Logo Computer scientist,
engineer, and educator
• Articles • Articles about computing • Utility corner

gettags — a simple utility for reading tags from MP3, Ogg, and FLAC files

gettags is a simple, completely self-contained command-line utility for reading metadata tags from audio files. At present, MP3 (ID3v2), Ogg and FLAC files (with Vorbis-style comments) are supported. I might add other file types if I ever accumulate enough file in those formats to make it worth the effort.

The main purpose of gettags is to make it straightforward to write shell or perl scripts that move music files around according to their tags. Although there are plenty of command-line utilities that will read the contents of tags, they typically work only with one type of file. gettags only extracts a relatively small set of tags, but it does it in the same way across all file types it supports.

gettags is written entirely in ANSI C, with no dependencies on any other libraries. It is open source — see the Download section below — and can be compiled for Linux, or for Windows using either Cygwin or MinGW. On Windows, the choice of Cygwin or MinGW comes down to whether you want to run the utility from the Windows command prompt or batch files (MingGW), or from within a Cygwin session. The MinGW build is a native Windows executable and does not require Cygwin. However, Unicode support is more predictable in Cygwin (see below).

Basic usage

To display all (text) tags in a file:
$ gettags {filename}

To display just the title tag, if it is present:
$ gettags -c title {filename}

To display the specific TALB tag in an MP3 file, if it is present:
$ gettags -e TALB {filename}

Script mode

In 'script' mode, which is enabled with the -s switch, all output from gettags is prefixed with either 'OK' or 'ERROR'. This is intended to make it easier for scripts to distinguish valid responses from error responses. However, because all valid output is to stdout, and error messages are to stderr, it might be easier just to take the absence of any response on stdout as an indication of an error. For example, in perl:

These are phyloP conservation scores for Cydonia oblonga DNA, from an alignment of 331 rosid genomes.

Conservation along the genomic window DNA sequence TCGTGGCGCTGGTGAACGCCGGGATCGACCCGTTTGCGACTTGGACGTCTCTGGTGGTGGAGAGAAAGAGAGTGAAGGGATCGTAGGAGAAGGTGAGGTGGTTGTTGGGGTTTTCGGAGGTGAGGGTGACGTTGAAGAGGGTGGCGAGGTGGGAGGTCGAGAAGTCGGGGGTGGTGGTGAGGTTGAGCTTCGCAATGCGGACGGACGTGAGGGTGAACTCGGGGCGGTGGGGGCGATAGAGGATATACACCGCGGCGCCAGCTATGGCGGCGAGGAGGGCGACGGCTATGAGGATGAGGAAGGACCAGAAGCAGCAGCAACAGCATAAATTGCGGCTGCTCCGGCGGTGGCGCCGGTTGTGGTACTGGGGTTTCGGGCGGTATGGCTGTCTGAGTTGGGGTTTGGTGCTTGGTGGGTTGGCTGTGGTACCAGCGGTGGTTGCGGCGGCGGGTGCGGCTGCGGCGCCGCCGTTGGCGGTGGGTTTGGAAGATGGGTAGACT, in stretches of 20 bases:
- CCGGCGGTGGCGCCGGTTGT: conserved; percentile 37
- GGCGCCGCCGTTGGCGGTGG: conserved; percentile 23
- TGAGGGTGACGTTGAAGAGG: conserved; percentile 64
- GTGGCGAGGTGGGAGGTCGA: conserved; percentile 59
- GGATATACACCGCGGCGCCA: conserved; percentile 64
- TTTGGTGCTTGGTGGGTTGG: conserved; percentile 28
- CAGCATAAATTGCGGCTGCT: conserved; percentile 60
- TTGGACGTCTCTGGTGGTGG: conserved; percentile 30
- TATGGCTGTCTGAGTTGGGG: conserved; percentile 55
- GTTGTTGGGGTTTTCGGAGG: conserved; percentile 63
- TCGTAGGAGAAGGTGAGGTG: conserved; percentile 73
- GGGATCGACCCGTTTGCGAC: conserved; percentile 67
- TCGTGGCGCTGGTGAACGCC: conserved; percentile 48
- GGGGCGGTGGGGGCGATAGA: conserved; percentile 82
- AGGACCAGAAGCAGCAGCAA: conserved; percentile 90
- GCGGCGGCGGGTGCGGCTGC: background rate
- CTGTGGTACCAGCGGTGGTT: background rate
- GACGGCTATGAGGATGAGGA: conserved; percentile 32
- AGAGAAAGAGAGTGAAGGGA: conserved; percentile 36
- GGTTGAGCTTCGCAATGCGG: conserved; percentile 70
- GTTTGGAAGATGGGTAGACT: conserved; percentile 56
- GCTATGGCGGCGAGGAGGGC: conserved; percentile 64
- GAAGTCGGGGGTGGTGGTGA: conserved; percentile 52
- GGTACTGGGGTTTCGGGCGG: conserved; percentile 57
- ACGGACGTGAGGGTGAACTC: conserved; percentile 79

my $album = gettags -c album "$file";
chomp ($album);
if ($album)
  {
  # There is an album tag, so continue...
  }
else
  {
  die "No album tag in $file\n".
  }

Common names

The difference between -e and -c is significant. -e specifies an exact name. The tag will only be displayed if its exact match is found (case sensitive). However, there is no uniformity at all between the tag naming conventions in the different file types. In fact, there's little uniformity between tagging applications even within the same file type, but there's not much that I can do about that.

To make it possible to work on mixed file types with the same script, gettags provides 'common' names for the various tags, which map onto different specific tags for different file types. For example, the common tag 'album' will extract a tag call 'album', 'talb', or 'tal', regardless of case. 'TAL' and 'TALB' are the names used within the various releases of the ID3v2 specification; 'Album', or 'ALBUM' are usually used with Ogg and FLAC files.

The common name -c artist will match (regardless of case) 'TP1', 'TPE1', 'artist', or 'performer'. The latter is necessary because there is some disagreement about how to name the primary artist in FLAC tags.

To get a list of supported common names, run:

$ gettags -c help

Unicode issues

ID3v2 allows for a variety of different Unicode formats, even within the same file. Ogg and FLAC use 8-bit characters, which in practice usually means UTF-8.